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March 18, 2021

Business groups attack plan to shift unemployment trust fund burden to larger employers 

Photo | HBJ File The Connecticut State Capitol.

A proposal to make large employers pay more to rebuild the state’s unemployment trust fund has drawn criticism from business groups. 

Jonny Dach, policy director for Gov. Ned Lamont, outlined the new plan in testimony filed before a public hearing Wednesday on House Bill 6633, brought forward by the Finance, Revenue and Bonding Committee.

The plan would expand the taxable wage base cap used to calculate how much employers owe the unemployment trust fund, in effect shifting the burden to larger employers.

“Although allowing most wages to escape unemployment taxes might sound like a good deal, it actually threatens fund solvency, reduces the power of the experience rating system, and disproportionately burdens small businesses and working families,” Dach said.

The debate comes after Connecticut’s unemployment trust fund -- which is funded by employers to pay benefits to jobless residents -- went broke last year following large-scale layoffs related to the COVID-19 pandemic. 

That has forced state government to borrow money from the federal government in order to continue paying out unemployment benefits. That money must be repaid over time by employers, which will likely face higher taxes as a result.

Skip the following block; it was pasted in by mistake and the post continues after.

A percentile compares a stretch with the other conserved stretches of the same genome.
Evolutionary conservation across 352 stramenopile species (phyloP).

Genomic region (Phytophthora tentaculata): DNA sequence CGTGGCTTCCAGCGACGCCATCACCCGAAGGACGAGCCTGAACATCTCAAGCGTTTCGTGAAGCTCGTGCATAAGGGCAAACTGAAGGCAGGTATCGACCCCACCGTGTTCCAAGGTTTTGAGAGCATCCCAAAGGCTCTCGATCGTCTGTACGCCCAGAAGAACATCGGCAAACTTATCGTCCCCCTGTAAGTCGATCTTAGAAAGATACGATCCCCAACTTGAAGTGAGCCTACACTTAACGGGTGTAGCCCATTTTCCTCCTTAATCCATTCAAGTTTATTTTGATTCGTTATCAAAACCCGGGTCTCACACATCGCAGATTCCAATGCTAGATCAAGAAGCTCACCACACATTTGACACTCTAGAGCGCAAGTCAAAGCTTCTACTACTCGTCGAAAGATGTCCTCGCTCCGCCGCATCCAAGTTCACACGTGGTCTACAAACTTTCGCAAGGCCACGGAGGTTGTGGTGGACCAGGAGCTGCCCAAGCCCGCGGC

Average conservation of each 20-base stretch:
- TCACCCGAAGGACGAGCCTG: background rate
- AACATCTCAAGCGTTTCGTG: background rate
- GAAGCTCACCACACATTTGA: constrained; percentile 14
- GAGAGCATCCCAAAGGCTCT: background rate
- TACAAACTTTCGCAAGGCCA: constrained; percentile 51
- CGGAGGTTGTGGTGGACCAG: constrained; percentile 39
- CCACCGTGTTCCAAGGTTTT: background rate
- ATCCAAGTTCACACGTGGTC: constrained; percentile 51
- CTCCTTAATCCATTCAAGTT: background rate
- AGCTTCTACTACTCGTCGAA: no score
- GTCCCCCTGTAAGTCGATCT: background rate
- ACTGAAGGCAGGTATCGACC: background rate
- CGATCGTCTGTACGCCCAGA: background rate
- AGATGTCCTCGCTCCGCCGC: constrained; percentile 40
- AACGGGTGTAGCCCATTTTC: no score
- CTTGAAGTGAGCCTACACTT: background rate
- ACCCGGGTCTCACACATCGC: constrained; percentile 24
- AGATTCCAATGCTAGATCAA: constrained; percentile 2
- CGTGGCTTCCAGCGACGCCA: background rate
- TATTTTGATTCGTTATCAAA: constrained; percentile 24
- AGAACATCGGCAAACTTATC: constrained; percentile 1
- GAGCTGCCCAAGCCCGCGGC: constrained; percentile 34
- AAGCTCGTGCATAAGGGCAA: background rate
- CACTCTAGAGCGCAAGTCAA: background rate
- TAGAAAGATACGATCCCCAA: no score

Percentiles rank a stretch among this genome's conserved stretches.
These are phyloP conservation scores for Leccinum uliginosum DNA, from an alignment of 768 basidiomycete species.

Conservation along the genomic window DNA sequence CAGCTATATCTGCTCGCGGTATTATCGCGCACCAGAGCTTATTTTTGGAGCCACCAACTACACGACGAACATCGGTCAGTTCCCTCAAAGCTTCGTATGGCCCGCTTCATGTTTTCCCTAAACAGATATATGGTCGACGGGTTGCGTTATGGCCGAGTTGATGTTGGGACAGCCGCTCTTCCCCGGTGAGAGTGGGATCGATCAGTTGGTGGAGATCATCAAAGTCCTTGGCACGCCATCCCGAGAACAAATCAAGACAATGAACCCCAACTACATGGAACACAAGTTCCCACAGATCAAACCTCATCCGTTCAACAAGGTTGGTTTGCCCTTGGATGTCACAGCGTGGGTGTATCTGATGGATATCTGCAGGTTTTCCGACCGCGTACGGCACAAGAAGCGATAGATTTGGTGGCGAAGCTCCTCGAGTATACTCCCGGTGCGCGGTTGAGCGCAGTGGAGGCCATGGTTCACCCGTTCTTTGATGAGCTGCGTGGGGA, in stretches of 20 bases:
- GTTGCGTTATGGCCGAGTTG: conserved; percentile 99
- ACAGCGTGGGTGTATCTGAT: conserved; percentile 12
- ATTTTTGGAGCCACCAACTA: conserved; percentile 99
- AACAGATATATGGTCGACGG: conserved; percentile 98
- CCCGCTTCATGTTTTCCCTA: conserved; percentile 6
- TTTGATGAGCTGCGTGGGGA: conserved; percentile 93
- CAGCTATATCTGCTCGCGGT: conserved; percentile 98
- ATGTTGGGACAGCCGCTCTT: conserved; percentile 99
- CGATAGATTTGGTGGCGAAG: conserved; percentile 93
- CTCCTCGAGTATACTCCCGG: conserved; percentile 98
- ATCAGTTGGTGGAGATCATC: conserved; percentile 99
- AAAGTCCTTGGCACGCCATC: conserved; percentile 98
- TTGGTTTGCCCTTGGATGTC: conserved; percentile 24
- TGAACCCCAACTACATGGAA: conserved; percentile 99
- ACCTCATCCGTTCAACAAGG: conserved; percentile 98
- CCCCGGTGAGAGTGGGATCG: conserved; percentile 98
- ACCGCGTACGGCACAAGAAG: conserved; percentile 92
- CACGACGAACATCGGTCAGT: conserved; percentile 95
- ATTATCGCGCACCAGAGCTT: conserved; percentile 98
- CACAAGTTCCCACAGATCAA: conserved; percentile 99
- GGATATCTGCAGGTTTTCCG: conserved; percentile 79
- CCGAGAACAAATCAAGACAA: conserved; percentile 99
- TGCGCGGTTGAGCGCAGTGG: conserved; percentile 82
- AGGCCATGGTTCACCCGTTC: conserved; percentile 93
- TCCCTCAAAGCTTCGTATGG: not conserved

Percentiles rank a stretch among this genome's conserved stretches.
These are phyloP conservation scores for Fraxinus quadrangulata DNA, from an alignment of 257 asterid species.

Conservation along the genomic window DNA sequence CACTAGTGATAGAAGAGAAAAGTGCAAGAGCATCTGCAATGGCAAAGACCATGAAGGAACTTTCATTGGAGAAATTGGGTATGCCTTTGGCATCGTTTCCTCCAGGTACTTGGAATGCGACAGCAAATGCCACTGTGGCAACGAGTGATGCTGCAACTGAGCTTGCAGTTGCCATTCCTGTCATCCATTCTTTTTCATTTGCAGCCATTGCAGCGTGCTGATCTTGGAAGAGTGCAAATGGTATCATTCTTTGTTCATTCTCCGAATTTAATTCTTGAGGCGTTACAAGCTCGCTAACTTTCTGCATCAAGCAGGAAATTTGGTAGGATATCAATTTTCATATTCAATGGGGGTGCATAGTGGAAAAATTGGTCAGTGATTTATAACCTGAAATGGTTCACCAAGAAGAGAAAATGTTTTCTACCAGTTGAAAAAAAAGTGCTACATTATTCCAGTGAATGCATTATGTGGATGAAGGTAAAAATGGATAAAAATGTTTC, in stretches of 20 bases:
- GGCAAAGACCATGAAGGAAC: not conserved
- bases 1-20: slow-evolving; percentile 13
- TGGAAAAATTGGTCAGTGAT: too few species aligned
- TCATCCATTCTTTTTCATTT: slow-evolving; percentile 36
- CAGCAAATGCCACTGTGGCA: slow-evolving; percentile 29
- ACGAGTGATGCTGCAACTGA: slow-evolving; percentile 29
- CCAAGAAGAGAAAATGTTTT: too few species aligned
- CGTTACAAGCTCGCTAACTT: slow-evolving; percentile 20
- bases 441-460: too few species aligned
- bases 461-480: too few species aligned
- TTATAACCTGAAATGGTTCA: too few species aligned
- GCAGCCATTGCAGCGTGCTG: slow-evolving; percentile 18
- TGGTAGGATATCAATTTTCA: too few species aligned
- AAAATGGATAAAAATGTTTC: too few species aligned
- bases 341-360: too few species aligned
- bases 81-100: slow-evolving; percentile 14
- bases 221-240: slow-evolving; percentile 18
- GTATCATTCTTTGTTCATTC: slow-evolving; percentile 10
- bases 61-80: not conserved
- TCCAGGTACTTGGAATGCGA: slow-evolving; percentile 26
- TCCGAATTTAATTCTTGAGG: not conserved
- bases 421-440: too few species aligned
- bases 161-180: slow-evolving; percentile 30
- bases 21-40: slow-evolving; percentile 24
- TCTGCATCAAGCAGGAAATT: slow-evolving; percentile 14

Ahead of the hearing, testimony from business groups attacked the proposal as failing to address what they see as the main problem: An unemployment system too generous with benefits.

“While we firmly believe the reason for the fund’s insolvency is the failure on the part of the labor department and policymakers to support meaningful benefit reforms rather than always revert to tax increases, we have been open to reasonable compromise,” said Eric Gjede, vice president of government affairs at the Connecticut Business & Industry Association. “HB 6633 is not reasonable in our view.”

Raising the wage cap would give Connecticut the highest taxable wage base in the nation, Gjede said, while maintaining unsustainable levels of benefits.

“Small businesses are concerned that these adjustments, combined with a dramatic increase in the taxable wage base would result in higher costs,” read a statement in opposition to the bill from the National Federation of Independent Business (NFIB). 

“NFIB also strongly urges the legislature and the administration to seek other ways to help lift the inevitable unemployment-related cost burdens on small businesses, such as a direct appropriation to help shore up the state’s unemployment fund and/or pay back the interest on borrowing to the federal government,” the statement continued.

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